Background: Floral temperature has important consequences for plant biology, and accurate temperature measurements are therefore important to plant research. Thermography, also referred to as thermal imaging, is beginning to be used more frequently to measure and visualize floral temperature. Accurate thermographic measurements require information about the object’s emissivity (its capacity to emit thermal radiation with temperature), to obtain accurate temperature readings. However, there are currently no published estimates of floral emissivity available. This is most likely to be due to flowers being unsuitable for the most common protocols for emissivity estimation. Instead, researchers have used emissivity estimates collected on vegetative plant tissue when conducting floral thermography, assuming these tissues to have the same emissivity. As floral tissue differs from vegetative tissue, it is unclear how appropriate and accurate these vegetative tissue emissivity estimates are when they are applied to floral tissue. Results: We collect floral emissivity estimates using two protocols, using a thermocouple and a water bath, providing a guide for making estimates of floral emissivity that can be carried out without needing specialist equipment (apart from the thermal camera). Both protocols involve measuring the thermal infrared radiation from flowers of a known temperature, providing the required information for emissivity estimation. Floral temperature is known within these protocols using either a thermocouple, or by heating the flowers within a water bath. Emissivity estimates indicate floral emissivity is high, near 1, at least across petals. While the two protocols generally indicated the same trends, the water bath protocol gave more realistic and less variable estimates. While some variation with flower species and location on the flower is observed in emissivity estimates, these are generally small or can be explained as resulting from artefacts of these protocols, relating to thermocouple or water surface contact quality. Conclusions: Floral emissivity appears to be high, and seems quite consistent across most flowers and between species, at least across petals. A value near 1, for example 0.98, is recommended for accurate thermographic measurements of floral temperature. This suggests that the similarly high values based on vegetation emissivity estimates used by previous researchers were appropriate.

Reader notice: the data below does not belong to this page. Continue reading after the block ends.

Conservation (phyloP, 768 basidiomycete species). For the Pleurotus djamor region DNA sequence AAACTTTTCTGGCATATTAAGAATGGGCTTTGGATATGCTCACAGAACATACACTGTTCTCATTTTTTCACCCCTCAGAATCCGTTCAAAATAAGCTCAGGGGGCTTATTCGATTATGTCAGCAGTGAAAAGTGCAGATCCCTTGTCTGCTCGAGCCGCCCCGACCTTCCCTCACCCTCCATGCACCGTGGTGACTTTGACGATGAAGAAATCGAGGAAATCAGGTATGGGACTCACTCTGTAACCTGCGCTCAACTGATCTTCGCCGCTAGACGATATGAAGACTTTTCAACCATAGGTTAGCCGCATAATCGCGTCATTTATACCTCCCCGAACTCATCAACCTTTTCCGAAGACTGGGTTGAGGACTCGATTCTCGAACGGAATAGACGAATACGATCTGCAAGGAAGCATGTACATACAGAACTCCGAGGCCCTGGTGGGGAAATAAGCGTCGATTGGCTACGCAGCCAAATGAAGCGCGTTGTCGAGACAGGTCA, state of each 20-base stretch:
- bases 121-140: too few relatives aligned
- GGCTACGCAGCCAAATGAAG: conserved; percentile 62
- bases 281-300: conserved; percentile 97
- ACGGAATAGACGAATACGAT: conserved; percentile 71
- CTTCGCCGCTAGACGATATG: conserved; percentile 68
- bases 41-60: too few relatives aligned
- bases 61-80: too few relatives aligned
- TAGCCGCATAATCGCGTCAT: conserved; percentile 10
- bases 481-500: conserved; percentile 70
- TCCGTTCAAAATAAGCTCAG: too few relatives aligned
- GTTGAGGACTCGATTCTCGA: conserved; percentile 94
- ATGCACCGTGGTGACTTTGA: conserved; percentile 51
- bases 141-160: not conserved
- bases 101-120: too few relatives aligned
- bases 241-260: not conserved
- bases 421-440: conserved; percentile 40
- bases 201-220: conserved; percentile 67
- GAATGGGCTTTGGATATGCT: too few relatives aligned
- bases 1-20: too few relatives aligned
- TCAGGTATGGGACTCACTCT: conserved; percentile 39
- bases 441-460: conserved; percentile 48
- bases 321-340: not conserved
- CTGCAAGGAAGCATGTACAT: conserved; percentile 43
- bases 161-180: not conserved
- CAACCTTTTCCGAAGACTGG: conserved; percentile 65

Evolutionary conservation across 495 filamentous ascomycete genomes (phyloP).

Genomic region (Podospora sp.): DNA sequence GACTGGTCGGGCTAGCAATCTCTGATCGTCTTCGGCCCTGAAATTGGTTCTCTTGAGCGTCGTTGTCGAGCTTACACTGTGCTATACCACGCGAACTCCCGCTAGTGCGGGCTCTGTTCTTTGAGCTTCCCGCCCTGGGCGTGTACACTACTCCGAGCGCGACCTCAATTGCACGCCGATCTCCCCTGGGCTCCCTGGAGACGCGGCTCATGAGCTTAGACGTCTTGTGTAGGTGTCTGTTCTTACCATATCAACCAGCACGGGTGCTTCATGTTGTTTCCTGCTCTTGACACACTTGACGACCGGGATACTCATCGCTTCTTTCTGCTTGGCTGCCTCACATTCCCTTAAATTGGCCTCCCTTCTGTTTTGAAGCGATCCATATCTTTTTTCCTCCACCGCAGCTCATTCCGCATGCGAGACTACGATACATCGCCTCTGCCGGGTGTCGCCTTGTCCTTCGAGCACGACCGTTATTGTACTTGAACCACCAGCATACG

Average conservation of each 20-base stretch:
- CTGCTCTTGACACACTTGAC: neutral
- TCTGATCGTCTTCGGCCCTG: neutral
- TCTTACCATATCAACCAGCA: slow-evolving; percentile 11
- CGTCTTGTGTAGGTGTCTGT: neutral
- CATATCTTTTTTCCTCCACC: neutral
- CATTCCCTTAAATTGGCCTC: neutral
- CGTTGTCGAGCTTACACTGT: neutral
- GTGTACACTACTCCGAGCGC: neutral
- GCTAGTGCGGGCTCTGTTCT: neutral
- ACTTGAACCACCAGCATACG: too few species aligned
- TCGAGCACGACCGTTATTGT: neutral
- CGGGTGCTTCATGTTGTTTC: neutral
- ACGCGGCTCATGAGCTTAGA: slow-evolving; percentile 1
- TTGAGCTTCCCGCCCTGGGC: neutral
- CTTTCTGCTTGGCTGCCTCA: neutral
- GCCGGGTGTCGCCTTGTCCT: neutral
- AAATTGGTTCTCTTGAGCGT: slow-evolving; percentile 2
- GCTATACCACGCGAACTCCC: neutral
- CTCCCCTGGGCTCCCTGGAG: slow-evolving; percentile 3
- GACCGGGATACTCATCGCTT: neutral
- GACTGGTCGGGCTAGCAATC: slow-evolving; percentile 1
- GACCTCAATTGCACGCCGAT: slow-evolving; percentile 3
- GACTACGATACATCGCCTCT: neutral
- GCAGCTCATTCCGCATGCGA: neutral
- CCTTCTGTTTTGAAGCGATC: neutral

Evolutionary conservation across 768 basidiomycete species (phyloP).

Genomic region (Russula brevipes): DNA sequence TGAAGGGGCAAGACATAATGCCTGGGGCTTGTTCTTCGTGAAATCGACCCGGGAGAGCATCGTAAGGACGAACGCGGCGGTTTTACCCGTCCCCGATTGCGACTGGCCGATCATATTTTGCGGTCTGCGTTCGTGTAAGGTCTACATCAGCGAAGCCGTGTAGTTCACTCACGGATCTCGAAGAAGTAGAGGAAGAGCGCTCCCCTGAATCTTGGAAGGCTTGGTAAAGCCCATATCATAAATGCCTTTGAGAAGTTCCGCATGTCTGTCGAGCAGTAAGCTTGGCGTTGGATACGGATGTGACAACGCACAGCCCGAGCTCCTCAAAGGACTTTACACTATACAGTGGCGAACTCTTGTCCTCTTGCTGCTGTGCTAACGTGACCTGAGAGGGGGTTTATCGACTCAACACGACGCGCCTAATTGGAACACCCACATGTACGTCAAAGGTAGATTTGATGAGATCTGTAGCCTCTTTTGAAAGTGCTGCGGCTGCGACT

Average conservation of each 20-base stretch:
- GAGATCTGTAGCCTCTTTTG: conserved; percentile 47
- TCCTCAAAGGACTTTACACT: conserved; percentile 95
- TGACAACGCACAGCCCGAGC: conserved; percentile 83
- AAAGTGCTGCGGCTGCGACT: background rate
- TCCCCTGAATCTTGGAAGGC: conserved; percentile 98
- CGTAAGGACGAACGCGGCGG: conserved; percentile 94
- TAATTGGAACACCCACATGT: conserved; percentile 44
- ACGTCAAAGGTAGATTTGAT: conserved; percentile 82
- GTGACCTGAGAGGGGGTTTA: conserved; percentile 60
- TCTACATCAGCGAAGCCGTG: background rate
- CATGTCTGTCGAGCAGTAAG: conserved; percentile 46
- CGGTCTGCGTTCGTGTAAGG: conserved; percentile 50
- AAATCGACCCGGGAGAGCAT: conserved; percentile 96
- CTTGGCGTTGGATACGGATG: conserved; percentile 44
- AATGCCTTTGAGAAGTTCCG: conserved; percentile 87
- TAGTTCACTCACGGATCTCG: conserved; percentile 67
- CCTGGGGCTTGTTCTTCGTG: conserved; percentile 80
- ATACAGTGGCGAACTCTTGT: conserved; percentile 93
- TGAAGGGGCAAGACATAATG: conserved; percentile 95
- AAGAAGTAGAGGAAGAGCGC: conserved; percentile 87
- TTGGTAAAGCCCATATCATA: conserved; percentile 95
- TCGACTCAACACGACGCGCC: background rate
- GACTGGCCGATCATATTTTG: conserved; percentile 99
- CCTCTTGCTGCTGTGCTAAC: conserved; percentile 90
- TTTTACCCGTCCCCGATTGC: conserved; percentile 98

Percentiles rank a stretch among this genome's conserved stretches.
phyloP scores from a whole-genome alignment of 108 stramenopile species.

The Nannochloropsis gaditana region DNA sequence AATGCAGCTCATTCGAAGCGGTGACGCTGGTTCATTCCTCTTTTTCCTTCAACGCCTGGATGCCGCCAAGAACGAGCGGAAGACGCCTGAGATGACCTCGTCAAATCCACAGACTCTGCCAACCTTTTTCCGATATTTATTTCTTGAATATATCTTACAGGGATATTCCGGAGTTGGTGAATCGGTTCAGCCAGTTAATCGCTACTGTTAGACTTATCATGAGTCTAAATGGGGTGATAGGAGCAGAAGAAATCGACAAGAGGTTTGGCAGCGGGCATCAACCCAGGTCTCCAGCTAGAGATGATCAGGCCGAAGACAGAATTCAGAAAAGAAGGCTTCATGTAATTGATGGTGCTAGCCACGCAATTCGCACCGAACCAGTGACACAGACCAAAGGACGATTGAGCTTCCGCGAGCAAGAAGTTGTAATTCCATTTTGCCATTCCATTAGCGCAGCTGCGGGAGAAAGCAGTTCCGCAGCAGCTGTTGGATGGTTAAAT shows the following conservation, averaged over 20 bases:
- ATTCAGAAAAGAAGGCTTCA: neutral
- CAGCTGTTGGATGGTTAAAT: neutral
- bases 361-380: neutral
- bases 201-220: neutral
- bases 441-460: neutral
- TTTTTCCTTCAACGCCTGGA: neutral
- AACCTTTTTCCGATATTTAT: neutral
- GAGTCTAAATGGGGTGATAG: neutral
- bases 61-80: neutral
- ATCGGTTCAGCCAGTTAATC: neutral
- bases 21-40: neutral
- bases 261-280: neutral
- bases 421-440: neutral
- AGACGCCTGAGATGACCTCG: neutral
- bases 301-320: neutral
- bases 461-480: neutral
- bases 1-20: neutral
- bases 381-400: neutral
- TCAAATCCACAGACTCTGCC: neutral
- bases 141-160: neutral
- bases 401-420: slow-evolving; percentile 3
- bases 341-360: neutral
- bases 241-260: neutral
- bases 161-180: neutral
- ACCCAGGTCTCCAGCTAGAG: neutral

Harrap, M. J. M., & Rands, S. A. (2021). Floral infrared emissivity estimates using simple tools. Plant Methods, 17(1). https://doi.org/10.1186/s13007-021-00721-w